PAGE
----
The Search for the Plane

Back in 1987, our first challenge was to find the exact location of the crash site. The best description we had, was that it was found 50 miles inland in Western Newfoundland. This description encompassed a vast amount of territory. Our first lead came from a diligent Ottawa researcher. They were reviewing the records of Number 10 Bomber Squadron. This was the unit that

found the plane. While reading through the Unit's daily logs, he discovered five aerial photographs of Smith's plane. These were the first images of the aircraft since it went missing in 1939. We were quite excited about this find. Oddly enough there was no mention of the crash location. With this, the search in Ottawa ended.

From the Canadian logs, we knew they had contacted the US 21st Reconnaissance Squadron of Gander. We then focused our attention on securing documents from the American Air Force. We found records for this unit at the Maxwell Air Force Base in Alabama. Their files also did not reveal the plane's location. They were, however able to provide us with a partial transcript of Tommy's note, which he left in the plane. This was perhaps our most important clue. From this transcript, we found the plane crashed at 10:40 EST. This was significant,since we knew he took off at 3:47 EST and, with a few assumptions regarding airspeed and wind conditions, we could draw an "outer most limit line". Our new search area was reduced to the southwestern tip of the province. Still a very large area.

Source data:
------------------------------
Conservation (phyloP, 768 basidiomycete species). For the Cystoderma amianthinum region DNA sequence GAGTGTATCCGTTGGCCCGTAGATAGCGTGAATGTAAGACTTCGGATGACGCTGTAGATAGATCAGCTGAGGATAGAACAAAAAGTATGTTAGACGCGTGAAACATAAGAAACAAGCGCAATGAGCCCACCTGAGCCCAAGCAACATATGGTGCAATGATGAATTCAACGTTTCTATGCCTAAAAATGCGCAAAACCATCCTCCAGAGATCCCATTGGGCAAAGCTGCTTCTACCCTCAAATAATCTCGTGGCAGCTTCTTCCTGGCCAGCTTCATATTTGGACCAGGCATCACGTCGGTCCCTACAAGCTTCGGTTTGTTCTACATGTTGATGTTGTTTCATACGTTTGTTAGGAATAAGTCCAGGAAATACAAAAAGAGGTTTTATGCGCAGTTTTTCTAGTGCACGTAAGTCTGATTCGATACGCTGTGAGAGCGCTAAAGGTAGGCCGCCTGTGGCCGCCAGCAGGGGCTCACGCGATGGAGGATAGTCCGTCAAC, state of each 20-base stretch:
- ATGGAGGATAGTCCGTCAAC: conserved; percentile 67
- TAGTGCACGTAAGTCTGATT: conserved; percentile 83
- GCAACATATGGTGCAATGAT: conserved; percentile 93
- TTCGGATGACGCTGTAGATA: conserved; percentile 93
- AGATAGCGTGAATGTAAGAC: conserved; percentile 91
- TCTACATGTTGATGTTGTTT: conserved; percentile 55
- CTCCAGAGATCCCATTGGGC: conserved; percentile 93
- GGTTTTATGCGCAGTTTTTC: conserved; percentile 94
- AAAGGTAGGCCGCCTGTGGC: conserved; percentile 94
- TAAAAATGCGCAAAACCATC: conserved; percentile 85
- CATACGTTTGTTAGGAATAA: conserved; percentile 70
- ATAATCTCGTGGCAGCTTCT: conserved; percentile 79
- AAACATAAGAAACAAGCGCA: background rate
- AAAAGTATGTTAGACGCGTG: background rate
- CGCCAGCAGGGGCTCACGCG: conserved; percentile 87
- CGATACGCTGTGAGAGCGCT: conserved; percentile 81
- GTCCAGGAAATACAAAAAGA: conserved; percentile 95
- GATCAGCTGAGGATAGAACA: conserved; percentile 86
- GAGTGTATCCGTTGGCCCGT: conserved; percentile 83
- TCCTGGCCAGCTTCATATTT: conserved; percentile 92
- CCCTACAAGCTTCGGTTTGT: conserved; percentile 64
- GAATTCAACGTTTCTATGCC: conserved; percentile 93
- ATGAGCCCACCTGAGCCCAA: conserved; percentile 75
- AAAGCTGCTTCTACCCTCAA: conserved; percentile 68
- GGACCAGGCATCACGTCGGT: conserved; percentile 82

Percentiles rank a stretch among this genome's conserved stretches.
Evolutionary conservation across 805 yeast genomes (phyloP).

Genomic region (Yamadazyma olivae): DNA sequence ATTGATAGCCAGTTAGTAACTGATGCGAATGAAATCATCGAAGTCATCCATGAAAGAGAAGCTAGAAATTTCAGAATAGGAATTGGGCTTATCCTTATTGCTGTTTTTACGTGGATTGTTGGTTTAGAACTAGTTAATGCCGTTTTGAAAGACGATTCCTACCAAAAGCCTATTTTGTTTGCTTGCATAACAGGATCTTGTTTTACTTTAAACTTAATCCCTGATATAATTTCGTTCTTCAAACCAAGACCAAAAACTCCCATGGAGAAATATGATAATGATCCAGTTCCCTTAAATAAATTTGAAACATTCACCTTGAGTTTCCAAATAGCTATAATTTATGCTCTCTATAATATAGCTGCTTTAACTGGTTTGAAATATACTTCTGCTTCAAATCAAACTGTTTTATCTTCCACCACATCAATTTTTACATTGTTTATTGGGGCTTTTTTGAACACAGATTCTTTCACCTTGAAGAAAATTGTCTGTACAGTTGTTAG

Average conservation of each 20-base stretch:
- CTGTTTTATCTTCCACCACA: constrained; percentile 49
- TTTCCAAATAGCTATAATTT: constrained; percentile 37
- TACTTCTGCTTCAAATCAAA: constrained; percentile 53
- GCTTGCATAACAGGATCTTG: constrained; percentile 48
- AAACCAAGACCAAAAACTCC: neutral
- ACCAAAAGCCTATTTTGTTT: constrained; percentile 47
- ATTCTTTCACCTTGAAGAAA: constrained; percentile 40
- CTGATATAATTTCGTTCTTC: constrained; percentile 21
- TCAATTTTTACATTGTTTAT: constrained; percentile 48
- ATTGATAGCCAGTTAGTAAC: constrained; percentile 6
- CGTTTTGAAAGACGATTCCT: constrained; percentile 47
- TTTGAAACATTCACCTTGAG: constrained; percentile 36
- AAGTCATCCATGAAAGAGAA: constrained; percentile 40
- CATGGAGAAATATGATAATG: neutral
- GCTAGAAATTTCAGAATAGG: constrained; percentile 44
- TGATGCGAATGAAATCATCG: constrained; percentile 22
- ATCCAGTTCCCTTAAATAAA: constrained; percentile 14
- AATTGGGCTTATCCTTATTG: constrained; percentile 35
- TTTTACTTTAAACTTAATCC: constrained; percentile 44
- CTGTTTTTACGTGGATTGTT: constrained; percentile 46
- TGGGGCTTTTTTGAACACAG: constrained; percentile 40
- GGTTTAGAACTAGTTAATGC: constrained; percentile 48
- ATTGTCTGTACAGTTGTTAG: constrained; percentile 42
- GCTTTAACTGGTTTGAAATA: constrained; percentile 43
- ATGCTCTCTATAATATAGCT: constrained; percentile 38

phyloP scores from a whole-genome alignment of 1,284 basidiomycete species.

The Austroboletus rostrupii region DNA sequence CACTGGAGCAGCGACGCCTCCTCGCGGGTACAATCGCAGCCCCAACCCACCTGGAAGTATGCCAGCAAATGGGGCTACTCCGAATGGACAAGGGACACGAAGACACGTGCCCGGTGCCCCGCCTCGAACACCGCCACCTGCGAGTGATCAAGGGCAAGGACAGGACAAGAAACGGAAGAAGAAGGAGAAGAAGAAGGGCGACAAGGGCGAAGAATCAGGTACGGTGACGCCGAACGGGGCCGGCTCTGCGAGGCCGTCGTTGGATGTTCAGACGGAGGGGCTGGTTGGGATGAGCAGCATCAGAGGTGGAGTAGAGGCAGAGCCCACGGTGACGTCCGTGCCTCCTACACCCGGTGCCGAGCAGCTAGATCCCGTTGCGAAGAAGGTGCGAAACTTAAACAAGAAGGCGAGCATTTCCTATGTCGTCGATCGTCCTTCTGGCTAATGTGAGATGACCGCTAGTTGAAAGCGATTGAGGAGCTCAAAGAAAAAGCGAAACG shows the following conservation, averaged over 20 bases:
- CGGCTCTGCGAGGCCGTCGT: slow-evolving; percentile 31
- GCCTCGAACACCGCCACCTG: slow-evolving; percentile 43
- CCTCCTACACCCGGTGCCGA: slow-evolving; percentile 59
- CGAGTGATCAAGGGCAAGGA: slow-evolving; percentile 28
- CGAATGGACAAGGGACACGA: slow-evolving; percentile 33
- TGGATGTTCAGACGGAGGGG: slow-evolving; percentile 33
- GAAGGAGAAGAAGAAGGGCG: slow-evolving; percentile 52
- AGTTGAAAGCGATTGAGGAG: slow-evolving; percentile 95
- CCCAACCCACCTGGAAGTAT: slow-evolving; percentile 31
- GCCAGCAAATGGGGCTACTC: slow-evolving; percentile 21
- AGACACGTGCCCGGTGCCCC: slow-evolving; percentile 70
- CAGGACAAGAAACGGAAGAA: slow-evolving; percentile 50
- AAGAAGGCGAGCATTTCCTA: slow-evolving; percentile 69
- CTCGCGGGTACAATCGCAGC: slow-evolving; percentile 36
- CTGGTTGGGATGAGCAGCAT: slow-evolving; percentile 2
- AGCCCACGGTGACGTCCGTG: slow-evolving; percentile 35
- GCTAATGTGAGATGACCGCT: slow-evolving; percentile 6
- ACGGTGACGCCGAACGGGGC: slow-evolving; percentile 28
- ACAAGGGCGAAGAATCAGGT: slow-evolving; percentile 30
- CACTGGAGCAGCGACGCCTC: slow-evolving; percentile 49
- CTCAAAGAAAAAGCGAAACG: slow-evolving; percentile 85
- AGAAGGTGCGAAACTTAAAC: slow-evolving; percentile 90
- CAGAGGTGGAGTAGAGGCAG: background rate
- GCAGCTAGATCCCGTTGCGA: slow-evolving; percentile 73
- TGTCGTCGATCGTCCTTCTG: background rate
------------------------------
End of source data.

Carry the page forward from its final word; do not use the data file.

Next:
We then found our next clue. We re-visited the 5 aerial photographs that were attached to the RCAF logs. We noticed one of the photographs had a clear view of the horizon. Upon closer examination, we found a darkened land area near the horizon. We
thought it resembled a meandering river. It was impossible to judge how far the river was away, since this area had no trees or other objects convey a depth of perception. We went back to the other aerial photographs and made assumptions regarding camera focal lengths. We were able to calculate the Digby aircraft took the pictures at an altitude of approximately 400 ft.

We then digitized the path of the river. With the help of a bit of trigonometry and a computer, we converted the oblique photograph to what the river might look like on the map. From the daily logs were could determine the date and time they were taken. By closely examining the horizon picture, we could see shadows from boulders in the foreground. Now we knew the camera was facing true south when the picture was taken.After searching maps of southwestern Newfoundland, we found a match to our
digitally created river. It was called Wooden Tilt Brook, about 20 miles north of Burgeo.

The next stage was tedious, since it involved searching aerial photographs in the proximity of where the horizon picture was taken. We were looking for a pond about 30 ft by 2 ft wide which appears in one of the RCAF pictures. After many hours with a jeweler's loop we found the pond, and knew the plane came to rest only 30 feet away from that pond. The search for the plane was over.

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